on the above evening he was returning to the town,
accompanied by a nephew, a young man who has been
in England only two months. About half-past five
o'clock, Kalabergo's body was discovered on the road at
Wilscot Hill; it was yet warm; he had been shot
through the head with a bullet; the cart was a little
distance forward on the road, untended. The nephew
came into Banbury with an improbable story, that he
and his uncle were attacked by robbers, who killed his
uncle. But Kalabergo's pockets had not been rifled.
The nephew was taken into custody, and attempted to
escape by leaping from the window of a public house,
but was immediately re-taken. He has been committed
for trial at the next Oxfordshire assizes.

The little town of Loughrea, in the county of Galway,
has been the scene of a horrible Domestic Tragedy.
On the night of the 15th inst., Mrs. Cosgrave, the wife
of the head constable of police, during the absence of
her husband from the barracks, sent her maid on a
message, and having secured the door, proceeded to the
bed where her children, two boys, aged respectively 4½
years and 9 months, were sleeping, and murdered them
by cutting their throats with a razor. The head of the
elder child was nearly severed from the body, and the
wound upon the neck of the other was such as must
have produced immediate death. She then attempted
to put an end to her own life by the same means, but
did not succeed in doing so. Her husband is supposed
to be insane since the fatal occurrence, and remains
strictly guarded by some of the police. No blame
attached to any party beside the unhappy woman
herself, nor can any cause be assigned which might lead
to the commission of the fearful deed. She is described
as having been a person of a morbid and brooding
disposition, much prone to novel reading, and she lived
in a very secluded manner during the last nine months,
but her conduct to her husband was most affectionate.

A Parliamentary Return has been printed, showing,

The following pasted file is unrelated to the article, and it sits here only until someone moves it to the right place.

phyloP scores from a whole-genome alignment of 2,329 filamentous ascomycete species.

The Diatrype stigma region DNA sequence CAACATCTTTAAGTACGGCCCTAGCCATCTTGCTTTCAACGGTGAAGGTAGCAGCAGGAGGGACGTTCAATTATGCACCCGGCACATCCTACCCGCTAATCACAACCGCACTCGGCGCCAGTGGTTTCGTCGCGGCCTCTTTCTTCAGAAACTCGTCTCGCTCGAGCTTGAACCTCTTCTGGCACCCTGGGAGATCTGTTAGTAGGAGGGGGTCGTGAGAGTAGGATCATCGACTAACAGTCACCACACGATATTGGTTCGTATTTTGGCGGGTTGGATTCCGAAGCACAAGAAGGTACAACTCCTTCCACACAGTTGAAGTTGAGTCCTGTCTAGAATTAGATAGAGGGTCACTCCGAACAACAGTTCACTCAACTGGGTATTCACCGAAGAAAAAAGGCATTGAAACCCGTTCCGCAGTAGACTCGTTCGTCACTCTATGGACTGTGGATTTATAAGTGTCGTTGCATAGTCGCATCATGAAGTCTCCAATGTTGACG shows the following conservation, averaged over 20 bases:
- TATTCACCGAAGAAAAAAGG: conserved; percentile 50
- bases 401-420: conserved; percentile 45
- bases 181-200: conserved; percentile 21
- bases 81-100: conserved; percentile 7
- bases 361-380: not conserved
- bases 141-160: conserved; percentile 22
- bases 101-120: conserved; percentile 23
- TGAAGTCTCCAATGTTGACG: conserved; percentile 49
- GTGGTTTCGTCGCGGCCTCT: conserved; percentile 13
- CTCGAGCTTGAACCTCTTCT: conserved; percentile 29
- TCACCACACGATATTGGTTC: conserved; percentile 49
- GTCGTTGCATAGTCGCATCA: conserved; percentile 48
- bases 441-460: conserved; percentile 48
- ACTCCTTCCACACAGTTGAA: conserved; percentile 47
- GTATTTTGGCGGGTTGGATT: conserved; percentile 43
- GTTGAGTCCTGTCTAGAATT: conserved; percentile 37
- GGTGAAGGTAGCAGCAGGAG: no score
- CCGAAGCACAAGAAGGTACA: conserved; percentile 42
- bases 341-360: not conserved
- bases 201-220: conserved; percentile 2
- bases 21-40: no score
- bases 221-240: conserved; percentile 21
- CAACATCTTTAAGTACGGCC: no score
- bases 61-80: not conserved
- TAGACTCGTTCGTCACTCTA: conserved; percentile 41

in a tabular form, the Business Transacted in the County
Courts in the year ending the 31st of December, 1850.
In the year there were 396,793 plaints entered, and the
number of causes tried was 217,173. The total amount
for which plaints were entered was £1,265,115, of which
it appears that judgment was given for £647,586, and
that there was paid into court, to the credit of the
plaintiffs, by the defendants, before trial, £88,330. The
number of causes tried were about 55 in the hundred of
the number of plaints entered. The amounts claimed
by the plaints which did not proceed to trial were in most
cases paid directly to the plaintiffs by the defendants,
and were not, therefore, recorded in the books of the
court; while in other cases the plaintiffs had not
proceeded with the suits. The total amount of Judges'
Fund and officers' fees is returned at £205,687. There
were 769 causes tried by jury out of 217,173. The
Courts sat 8153 days. There were 14,393 executions
paid without levy, and 30.832 enforced. Of 13,086
commitments ordered, only 5,693 were carried into effect.

Thomas Bare, the person who Killed his Wife in
Marylebone, has been tried in the Central Criminal
Court. The evidence was nearly the same as that
given before the Police Magistrate. For the prisoner it
was urged that the Jury might return a verdict for the
lesser offence of manslaughter. The attack on the
woman was preceded by a hasty quarrel; the instrument
of the homicide was a file, not a knife: circumstances
hardly consistent with a deliberate intention to commit
murder. The Jury consulted for some time, and then
convicted of manslaughter. Mr. Baron Platt seemed,
from his address to the prisoner, to have been hardly
satisfied with the lenient verdict: he passed a sentence
of transportation for life.

Mr. Ramshay, the late Judge of the Liverpool County
Court, has caused a notice to be served on the treasurer
of the Court, prohibiting him, at his peril, from paying
to the new Judge his quarter's salary which is now due,
and another notice on Mr. Pollock himself, prohibiting
him from receiving it. He has also served notice on
the Earl of Carlisle, that he intends, on an early day
in the ensuing term, to apply to the Court of Queen's
Bench for a quo warranto to restrain Mr. Pollock from

At the Worship Street Police Court, on the 20th,